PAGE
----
The most difficult part of starting a business online is not what you’d think. Many people think you need a degree in Computer Science, investors, and to be part of a startup company. That could be true for some. However, in my case and in many people I see around me, you just need to shift your mindset and dedicate yourself to creating helpful things for others.
When you think of tech and education, your mind goes straight to Silicon Valley, that famous place where a lot of innovative companies are born, right?
I was chatting with a friend about this. He brought up the barriers to becoming successful in Silicon Valley, namely the prohibitive cost of education and the fact that women and people of color don’t always feel welcomed.
I don’t disagree. I said:
“I built a successful business with my phone and an Internet connection, so I don’t think it’s as prohibitive as you’re leading yourself to believe.”
Does that sound cavalier? Let me explain. When you go to work as part of a tech startup, or look for a job at any established company, you are playing by their rules. As an employee, you are seeking the company’s approval. You must fit their culture and their mold. Unfortunately, anyone who does not fit in – whether for education, experience, age, gender, color, or anything – may likely be pushed out, directly or indirectly.
Working out of Silicon Valley is not the only way to be innovative or make an impact. Any person with a willingness to learn, some understanding of social media, a smartphone and an internet connection can change their lives and change the world.
For years I was a classroom teacher / trainer / professor, not an employee of any innovative startup. Even working in education I felt the pressure to conform to the work culture, which surprisingly included a lot of negative stuff to deal with that I won’t go into here. If you’ve ever had any kind of “real job,” you can probably imagine. I did okay in some jobs, but more than once it did not end well. I realized I couldn’t change who I am. Luckily, I didn’t give up and I found my own way to create a living.
Five years ago I had no tech training and was barely using YouTube or Facebook. I started posting videos on YouTube to help my classroom students. Because I kept doing it and kept learning along the way, I have grown it into a business that has completely changed my life and is changing others’ lives too. I have a team of 3-5 working for me who happen to be all women, and my company will give over $10,000 to an educational charity this year alone.
When you stop looking for a job and start creating your own, you are the boss of you. You create your own culture of Company You.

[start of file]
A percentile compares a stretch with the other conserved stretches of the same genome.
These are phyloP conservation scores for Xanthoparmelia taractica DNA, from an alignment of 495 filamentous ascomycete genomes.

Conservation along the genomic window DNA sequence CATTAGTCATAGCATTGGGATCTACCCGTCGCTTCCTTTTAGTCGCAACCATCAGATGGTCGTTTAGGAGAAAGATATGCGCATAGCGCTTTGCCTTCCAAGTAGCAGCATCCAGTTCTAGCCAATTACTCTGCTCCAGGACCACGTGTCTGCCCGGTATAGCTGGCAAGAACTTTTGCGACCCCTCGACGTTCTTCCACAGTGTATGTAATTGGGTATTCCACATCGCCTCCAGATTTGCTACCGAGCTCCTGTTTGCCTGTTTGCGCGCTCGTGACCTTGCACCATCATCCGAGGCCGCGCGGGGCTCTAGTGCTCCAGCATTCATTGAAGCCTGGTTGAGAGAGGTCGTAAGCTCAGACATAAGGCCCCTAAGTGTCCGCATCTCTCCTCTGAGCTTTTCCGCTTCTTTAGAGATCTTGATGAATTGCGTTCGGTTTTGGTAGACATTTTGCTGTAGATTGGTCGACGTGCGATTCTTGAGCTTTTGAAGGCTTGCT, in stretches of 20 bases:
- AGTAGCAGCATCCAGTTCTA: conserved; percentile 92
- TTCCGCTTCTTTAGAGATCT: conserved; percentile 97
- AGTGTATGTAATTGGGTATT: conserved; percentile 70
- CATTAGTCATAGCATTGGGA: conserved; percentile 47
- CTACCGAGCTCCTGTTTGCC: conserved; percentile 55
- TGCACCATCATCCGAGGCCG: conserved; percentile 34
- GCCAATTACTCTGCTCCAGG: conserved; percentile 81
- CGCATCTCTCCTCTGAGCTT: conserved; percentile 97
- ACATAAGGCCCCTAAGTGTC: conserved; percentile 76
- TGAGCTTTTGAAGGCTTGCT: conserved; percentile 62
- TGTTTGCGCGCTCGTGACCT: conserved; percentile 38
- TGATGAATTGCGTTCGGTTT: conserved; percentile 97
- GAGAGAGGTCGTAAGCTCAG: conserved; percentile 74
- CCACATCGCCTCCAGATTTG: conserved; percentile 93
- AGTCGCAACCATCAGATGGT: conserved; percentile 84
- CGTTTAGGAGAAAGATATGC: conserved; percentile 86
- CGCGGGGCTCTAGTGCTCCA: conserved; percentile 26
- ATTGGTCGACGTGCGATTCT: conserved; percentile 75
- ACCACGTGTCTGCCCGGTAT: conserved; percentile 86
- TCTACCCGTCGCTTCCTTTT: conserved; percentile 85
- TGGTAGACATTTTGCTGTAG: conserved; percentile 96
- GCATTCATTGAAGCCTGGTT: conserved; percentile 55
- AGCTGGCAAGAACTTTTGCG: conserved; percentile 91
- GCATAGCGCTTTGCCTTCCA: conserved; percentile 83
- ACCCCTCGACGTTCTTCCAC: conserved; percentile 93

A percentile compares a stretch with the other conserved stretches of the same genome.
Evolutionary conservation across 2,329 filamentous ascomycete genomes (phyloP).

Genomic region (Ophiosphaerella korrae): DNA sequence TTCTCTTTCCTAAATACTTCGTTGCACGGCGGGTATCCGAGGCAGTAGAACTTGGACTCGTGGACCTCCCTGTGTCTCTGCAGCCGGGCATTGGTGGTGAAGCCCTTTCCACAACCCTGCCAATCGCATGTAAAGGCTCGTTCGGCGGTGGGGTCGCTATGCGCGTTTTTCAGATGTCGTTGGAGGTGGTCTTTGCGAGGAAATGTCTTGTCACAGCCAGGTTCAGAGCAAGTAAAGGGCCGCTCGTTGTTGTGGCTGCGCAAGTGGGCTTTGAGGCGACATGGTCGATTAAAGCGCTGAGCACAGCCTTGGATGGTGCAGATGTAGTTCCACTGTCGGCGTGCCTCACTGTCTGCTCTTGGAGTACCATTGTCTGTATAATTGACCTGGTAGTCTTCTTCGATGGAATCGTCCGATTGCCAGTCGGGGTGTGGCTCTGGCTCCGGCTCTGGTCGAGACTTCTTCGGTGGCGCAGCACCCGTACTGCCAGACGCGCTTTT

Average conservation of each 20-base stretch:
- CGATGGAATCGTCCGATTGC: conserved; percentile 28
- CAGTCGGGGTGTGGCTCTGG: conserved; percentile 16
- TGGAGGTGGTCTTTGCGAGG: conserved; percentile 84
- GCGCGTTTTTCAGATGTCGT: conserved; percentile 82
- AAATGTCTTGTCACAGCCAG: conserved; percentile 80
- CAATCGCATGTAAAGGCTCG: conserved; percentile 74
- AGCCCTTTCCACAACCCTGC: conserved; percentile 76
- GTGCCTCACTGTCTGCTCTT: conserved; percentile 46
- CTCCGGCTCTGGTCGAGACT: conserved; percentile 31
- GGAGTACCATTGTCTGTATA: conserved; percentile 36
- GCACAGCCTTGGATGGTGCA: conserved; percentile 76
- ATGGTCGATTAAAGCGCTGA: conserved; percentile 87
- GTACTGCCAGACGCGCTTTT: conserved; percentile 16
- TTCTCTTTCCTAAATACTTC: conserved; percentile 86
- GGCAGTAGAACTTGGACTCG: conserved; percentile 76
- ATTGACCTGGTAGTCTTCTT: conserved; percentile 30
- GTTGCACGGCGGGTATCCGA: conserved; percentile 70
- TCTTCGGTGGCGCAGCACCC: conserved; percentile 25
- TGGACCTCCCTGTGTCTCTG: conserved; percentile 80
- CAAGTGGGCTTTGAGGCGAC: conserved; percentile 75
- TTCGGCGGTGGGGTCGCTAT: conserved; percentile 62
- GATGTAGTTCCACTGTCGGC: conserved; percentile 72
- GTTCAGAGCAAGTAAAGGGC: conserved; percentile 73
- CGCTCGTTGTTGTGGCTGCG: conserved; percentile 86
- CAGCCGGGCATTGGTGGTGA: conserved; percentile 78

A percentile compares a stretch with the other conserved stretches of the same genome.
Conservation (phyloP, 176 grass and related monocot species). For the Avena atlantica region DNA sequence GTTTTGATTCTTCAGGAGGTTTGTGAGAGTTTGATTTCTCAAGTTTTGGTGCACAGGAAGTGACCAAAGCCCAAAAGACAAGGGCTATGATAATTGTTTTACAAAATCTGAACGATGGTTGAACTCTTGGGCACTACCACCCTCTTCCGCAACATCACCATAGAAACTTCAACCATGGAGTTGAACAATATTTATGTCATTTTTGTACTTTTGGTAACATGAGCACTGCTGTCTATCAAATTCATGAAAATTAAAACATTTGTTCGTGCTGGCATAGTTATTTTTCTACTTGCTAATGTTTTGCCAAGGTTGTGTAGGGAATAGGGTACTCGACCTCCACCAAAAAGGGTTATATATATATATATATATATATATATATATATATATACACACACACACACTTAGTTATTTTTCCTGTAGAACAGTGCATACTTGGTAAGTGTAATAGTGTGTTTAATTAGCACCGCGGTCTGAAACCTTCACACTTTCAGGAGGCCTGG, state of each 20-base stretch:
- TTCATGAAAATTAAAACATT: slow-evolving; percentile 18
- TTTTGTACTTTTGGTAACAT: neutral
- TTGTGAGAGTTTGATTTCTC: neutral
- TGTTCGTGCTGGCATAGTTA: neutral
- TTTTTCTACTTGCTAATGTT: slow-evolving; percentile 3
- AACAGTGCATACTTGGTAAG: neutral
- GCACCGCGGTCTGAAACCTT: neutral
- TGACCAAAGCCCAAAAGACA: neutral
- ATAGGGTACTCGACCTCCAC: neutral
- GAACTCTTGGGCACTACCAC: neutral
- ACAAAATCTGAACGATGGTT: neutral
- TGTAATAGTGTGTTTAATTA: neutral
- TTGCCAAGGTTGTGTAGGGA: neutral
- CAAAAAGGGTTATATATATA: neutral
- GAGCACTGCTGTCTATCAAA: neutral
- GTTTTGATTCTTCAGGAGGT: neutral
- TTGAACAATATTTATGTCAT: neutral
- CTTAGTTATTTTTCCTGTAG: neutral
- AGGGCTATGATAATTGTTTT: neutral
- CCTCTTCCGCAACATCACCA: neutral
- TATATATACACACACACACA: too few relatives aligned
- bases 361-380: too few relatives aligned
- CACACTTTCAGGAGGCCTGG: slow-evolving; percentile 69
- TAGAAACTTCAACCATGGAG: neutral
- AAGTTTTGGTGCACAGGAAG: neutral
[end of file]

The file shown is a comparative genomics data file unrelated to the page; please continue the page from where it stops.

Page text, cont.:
I wasn’t looking for anyone to hire me when I started making YouTube videos. I wasn’t looking for approval, or permission. I was simply looking to help my students at the time. I didn’t focus on the negative thoughts, although I had plenty, for example:
“What will my friends, coworkers, and random people on the Internet think?”
“What if people prefer male teachers?”
“What if I’m not pretty enough?”
“What if I get sexual harassment online?”
“What if people laugh at me because I don’t even know how to edit my videos and I don’t have money to buy any special audio video equipment?”
“What if people say, ‘Who does she think she is to be acting like the expert?'”
Guess what? ALL of those things have happened. And I decided to continue anyway.
I decided to silence those voices and move forward with small steps because there was also a ton of positive feedback. One video, then another… and another.
Until a critical mass started following my channel, and then people started asking me how they could pay me for my help, and I accepted that as proof that maybe this thing I was creating could someday become something more than just a nerdy hobby.
I freed myself from any organizational chart and entered a cloud-based world where it was just my creativity, my camera, and wifi.
All I had to do was create. This was my new challenge. Creation is no easy task. But I love it because it’s up to me.
Then all I had to do was answer to my audience. This was also a challenge. But it’s beautiful to see a community growing around my creations.
When you start creating online, your audience effectively becomes like lots of mini bosses. They tell you what they want from you. Your income is not reliant on the goodwill of one boss, but thousands. Your creative journey can evolve, and your audience can too.
Your audience will not be drawn to you for how well you fit the typical profile of the job you once tried to get. They will be drawn to you for your quirks, maybe the fact that you didn’t get that dream job and you’re still alive, and maybe the reason they will adore you is that they see some admirable in the fact that you’re creating — without a boss to tell you to do it, without funding, without excuses, without asking for permission.